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Page 13 text:
Une of the most beautiful school buildings in
America houses the Junior School. Its lines are
ff d b and i d if '
so one y evergreen vy an is
shaded by lofty alms. Here. "our life. exempl'
from public haunt, finds tongues in frees.
boolts in the running broolrs, sermons in stones.
and good in everything."
Rs an introduction, Castle Heights suggests a
foundation of mutual understanding, upon which
may be erected the superstructure, a healthful, useful
and happy school experience for your boy.
As chief corner stone of this foundation the Academy
would place its own responsibility to you.
It proposes in this book to talk to you about your
boy. It expresses a willingness to receive him as a
charge, and it offers to accept whole-heartedly and
genuinely the grave responsibility of expending its
wisdom and experience in his behalf. It pledges its best
efforts to do for him what you, as devoted and ambi-
tious parents, would do for him yourselves, did oppor-
tunity and circumstances permit.
Yet there is another stone in this foundation. The
Academy would he unfair to itself and to you, if it did
not call this to your thoughtful attention. That is, your
responsibility to the Academy.
There is built up at Castle Heights, a carefully
planned system by means of which wonderful things
may be accomplished for the normal boy. We know
of no other system that will accomplish more. Yet even
this system will fail to some degree unless the parents
of each cadet give the Academy the same whole-hearted
cooperation towards the upbuilding of the boy that
the Academy pledges itself to give the parents. This
applies especially in connection with the following vital
Too much money to spend-demoralizing.
Consent to drop subjects because they seem hard-
Permission to open credit accounts or to draw checks
and sign drafts indiscriminately-ruinous.
Assumption of the attitude that the cadet's duty to
the Academy is a matter exclusively between the Acad-
emy and the cadet-damaging.
Encouragement to overstay furlough, to report late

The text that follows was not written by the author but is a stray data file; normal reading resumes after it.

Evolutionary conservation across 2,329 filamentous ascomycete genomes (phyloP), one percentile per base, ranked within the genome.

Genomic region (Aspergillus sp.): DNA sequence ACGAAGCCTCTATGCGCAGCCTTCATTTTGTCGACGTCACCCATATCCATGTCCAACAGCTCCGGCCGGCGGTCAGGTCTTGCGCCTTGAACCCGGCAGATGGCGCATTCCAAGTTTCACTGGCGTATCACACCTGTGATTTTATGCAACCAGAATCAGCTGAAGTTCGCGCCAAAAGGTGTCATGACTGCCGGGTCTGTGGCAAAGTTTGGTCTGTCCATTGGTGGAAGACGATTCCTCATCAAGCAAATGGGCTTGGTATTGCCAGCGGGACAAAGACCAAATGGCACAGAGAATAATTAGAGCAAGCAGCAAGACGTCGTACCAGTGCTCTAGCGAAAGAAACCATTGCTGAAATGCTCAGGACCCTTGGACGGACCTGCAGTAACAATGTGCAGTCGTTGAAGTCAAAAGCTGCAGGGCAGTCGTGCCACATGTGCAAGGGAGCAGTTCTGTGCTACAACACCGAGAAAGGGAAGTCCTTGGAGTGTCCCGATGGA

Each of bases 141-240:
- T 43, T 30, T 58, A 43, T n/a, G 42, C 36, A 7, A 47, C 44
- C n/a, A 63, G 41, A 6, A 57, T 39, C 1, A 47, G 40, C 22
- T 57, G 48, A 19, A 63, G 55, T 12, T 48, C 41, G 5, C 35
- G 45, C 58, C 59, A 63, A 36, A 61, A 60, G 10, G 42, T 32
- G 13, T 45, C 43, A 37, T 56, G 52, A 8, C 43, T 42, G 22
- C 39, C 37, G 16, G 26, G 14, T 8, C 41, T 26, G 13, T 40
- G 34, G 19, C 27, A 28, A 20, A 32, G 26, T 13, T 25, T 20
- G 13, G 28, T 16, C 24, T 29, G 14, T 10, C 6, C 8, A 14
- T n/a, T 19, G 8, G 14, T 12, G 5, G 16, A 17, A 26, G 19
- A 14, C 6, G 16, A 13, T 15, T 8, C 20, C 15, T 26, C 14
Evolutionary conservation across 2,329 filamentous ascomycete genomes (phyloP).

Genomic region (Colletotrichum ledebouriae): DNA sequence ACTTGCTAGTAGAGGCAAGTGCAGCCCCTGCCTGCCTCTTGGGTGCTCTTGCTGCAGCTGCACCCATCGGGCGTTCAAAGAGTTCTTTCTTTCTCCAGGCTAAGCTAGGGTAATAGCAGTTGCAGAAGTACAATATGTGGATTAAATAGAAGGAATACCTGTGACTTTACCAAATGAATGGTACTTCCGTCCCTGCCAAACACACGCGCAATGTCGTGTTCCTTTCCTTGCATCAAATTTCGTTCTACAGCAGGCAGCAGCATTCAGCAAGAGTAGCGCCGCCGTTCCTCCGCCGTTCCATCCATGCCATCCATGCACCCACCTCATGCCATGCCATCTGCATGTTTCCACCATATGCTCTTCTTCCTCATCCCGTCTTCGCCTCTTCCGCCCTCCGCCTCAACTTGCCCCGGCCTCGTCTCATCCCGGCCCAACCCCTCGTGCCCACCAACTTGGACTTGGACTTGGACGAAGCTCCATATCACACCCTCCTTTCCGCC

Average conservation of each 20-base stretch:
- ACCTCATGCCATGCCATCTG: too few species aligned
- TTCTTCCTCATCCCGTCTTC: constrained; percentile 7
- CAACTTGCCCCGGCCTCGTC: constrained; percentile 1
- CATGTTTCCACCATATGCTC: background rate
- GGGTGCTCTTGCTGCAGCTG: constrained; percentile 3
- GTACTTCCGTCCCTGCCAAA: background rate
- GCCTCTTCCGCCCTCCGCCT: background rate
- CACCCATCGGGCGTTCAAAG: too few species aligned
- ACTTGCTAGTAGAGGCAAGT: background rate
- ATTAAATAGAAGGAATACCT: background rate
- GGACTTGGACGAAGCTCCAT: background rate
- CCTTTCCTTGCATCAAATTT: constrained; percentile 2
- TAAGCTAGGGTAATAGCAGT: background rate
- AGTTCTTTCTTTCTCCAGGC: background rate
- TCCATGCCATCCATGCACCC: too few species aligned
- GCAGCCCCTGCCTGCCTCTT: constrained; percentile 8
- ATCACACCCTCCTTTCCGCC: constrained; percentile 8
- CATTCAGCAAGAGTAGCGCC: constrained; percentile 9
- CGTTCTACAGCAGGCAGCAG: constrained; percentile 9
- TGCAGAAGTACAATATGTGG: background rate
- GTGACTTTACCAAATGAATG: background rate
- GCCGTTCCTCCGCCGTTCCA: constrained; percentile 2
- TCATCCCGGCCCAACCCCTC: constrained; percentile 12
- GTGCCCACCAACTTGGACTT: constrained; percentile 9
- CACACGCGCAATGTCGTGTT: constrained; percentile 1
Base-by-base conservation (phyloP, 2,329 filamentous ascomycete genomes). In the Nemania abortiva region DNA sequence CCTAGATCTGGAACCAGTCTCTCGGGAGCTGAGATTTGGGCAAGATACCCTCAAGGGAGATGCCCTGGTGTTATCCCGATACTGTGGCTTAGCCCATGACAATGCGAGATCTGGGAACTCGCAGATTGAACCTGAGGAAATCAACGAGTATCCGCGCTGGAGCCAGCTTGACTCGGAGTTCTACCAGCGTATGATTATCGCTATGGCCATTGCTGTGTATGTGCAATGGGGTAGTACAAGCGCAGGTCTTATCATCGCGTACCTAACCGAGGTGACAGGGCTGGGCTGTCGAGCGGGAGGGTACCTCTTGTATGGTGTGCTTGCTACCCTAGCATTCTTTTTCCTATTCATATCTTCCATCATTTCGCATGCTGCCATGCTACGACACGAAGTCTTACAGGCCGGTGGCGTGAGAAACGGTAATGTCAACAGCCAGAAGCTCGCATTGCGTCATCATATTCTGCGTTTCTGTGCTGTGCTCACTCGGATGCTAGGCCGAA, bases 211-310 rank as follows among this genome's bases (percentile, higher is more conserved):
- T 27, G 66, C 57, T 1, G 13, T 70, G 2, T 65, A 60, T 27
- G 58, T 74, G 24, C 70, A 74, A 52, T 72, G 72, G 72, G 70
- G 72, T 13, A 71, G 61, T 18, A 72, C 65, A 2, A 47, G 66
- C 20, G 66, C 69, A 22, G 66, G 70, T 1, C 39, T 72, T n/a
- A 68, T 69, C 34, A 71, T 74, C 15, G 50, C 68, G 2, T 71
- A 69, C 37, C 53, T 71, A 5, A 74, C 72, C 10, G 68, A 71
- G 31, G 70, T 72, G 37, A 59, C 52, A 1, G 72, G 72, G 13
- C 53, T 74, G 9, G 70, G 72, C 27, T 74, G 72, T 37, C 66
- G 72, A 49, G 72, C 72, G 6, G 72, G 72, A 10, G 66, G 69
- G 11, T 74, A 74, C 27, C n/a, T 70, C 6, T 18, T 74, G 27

at thc opening of term, to leave ahead of everyone else-
all these are injurious to the highest degree, not only to
the boy, but also to the institution.
With all its heart Castle Heights believes in the pleas-
ant side of school life, but not at the cost of the better
and more valuable things.
There are a hundred ways in which the parent can
support the Academy, make its work more valuable, its
teachings more constructive, and its law and order more
helpful-there are just as many ways in which the
parent, unintentionally, can hinder the Academy, and
by hindering the Academy, also hinder the boy.
That is why Castle Heights must conscientiously state
plainly at the very outset, that it cannot undertake to
accomplish worthwhile results for your boy unless you
will pledge your cooperation.
Let us remind you that the boys of today, your boy
among them, will be the men of tomorrow. Civilization
is in a critical period. Tremendous problems must
be solved by this next generation. There will be a great
need for clear thinking and clean living.
What kind of men are these boys going to he?
The Academy is making it its busines to help answer
that question in the way that every father and mother
wants it answered.
Consider that boy of yours for a moment.
Consider his education. Does he know how to study?
Does he study? Has he the exclusive oversight of